Sarah Palin lambastes Newsweek's cover photo of her in running clothes as unfair and sexist.
“The choice of photo for the cover of this week's Newsweek is unfortunate,” Palin writes on her Facebook page.
“When it comes to Sarah Palin, this 'news' magazine has relished focusing on the irrelevant rather than the relevant.”
In the picture, Palin is wearing shorts and a form-fitting shirt unzipped beneath the neck.
“The Runner's World magazine one-page profile for which this photo was taken was all about health and fitness — a subject to which I am devoted and which is critically important to this nation,” Palin writes.
“The out-of-context Newsweek approach is sexist and oh-so-expected by now. If anyone can learn anything from it: it shows why you shouldn't judge a book by its cover, gender, or color of skin. The media will do anything to draw attention — even if out of context.”
During an interview with Barbara Walters on Good Morning America, Palin said, “I think it is so cheesy.” If she knew that the picture would end up on the cover of Newsweek, she wouldn’t have allowed the Runner’s World story, Palin said.
“For me personally, it’s a wee bit degrading. Newsweek should be more policy oriented, more substance oriented than showing some gal in shorts on the cover.”
Newsweek’s cover story coincides with the release of Palin’s new book, “Going Rogue: An American Life.”
The book has drawn some controversy, as some commentators contend that Palin focuses more on attacking Sen. John McCain’s senior campaign operatives than taking on Democrats or the news media.
Many pundits presume the book represents the launch of a 2012 run for the presidency by the former Alaska governor, who was McCain’s running mate last year.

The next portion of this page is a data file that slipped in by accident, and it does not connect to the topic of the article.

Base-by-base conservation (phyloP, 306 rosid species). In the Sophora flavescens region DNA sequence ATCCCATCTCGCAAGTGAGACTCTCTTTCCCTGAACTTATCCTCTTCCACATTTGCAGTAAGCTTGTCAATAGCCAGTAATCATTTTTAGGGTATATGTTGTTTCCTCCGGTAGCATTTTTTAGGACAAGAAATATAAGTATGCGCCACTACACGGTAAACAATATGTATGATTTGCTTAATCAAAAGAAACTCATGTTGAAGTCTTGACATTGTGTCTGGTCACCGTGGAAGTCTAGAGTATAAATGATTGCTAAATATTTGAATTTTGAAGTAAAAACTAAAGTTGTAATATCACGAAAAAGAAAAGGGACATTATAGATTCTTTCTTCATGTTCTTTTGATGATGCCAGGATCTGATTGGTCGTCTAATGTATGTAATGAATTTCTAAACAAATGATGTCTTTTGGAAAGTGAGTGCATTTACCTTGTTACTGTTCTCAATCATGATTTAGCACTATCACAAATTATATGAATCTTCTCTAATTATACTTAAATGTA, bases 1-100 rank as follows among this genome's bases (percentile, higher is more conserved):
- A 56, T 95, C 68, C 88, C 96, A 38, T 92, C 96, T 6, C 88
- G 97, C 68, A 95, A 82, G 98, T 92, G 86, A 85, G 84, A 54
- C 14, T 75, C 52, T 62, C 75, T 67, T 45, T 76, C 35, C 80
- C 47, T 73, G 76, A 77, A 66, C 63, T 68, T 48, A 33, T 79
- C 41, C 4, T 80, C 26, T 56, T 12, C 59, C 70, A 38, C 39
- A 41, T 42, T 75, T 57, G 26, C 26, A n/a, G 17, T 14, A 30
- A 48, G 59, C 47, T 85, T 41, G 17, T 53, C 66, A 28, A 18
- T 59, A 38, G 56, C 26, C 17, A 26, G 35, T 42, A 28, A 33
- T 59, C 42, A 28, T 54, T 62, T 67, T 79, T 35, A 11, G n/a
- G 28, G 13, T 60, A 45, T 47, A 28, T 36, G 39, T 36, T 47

“Moderate Republicans — yes, they are not yet extinct, though most are in hiding — scoff at Sarah Palin and wish she would go away,” states the Newsweek story, written by Evan Thomas.
“But she's not going away. This week she's going on-air with Barbara Walters and Oprah Winfrey to flog her new book . . . and to promote her brand of in-your-face, power-to-the-people conservatism.”
Palin was a lot more pleased about her appearance with Walters than with the Newsweek cover.
“Had a great conversation today with Barbara Walters regarding America’s special needs community,” Palin wrote on her Facebook page.
“Her compassion for those who some in our society see as ‘less than perfect’ comes from personal experience as she was so close to her sister. Barbara wrote lovingly about her sister in her #1 bestselling memoir titled, Audition.”
Walters' deceased older sister, Jacqueline, was developmentally disabled.
“Barbara and I even attempted to interview Trig (Palin’s baby boy, who has Down’s syndrome) during this segment, but he was about as patient through the interview as any other one-and-a-half-year-old child,” Palin wrote
“I appreciate Barbara highlighting America’s special needs community. The beautiful heart of our country shines when we embrace these precious ones. Knowing of their unconditional love and need for our embrace reminds me every day of what really matters in this world.”
As for the McCain campaign, it has shot back at Palin’s accusations. "It's all fiction," McCain’s campaign manager Steve Schmidt told Politico news service.
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